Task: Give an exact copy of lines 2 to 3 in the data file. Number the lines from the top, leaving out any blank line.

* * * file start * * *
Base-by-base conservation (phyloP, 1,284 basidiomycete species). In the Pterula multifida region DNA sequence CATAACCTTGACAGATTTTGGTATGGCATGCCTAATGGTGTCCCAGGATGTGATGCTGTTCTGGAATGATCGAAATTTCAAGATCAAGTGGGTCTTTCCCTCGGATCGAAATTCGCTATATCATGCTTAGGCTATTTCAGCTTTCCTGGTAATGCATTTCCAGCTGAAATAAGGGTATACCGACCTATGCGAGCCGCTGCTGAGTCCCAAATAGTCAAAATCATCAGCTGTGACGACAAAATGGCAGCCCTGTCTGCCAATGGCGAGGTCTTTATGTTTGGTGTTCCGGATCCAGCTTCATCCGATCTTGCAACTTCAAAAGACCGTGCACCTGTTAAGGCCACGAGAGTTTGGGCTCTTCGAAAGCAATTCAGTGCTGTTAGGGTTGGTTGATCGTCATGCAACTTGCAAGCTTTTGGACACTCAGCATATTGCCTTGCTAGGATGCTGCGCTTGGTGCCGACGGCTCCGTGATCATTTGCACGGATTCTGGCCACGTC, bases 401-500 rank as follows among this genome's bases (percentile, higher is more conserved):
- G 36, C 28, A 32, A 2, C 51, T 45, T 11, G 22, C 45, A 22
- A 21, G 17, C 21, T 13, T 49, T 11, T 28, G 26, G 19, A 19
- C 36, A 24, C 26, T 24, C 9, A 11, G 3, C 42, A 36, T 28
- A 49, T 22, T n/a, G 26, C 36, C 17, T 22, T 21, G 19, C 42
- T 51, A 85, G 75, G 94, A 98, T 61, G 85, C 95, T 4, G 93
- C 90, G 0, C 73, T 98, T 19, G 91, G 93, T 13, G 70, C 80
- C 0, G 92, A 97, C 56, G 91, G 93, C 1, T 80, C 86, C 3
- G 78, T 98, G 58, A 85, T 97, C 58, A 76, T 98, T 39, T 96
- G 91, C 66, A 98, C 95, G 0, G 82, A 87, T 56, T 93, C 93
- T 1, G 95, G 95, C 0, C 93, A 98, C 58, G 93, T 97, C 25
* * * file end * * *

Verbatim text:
- G 36, C 28, A 32, A 2, C 51, T 45, T 11, G 22, C 45, A 22
- A 21, G 17, C 21, T 13, T 49, T 11, T 28, G 26, G 19, A 19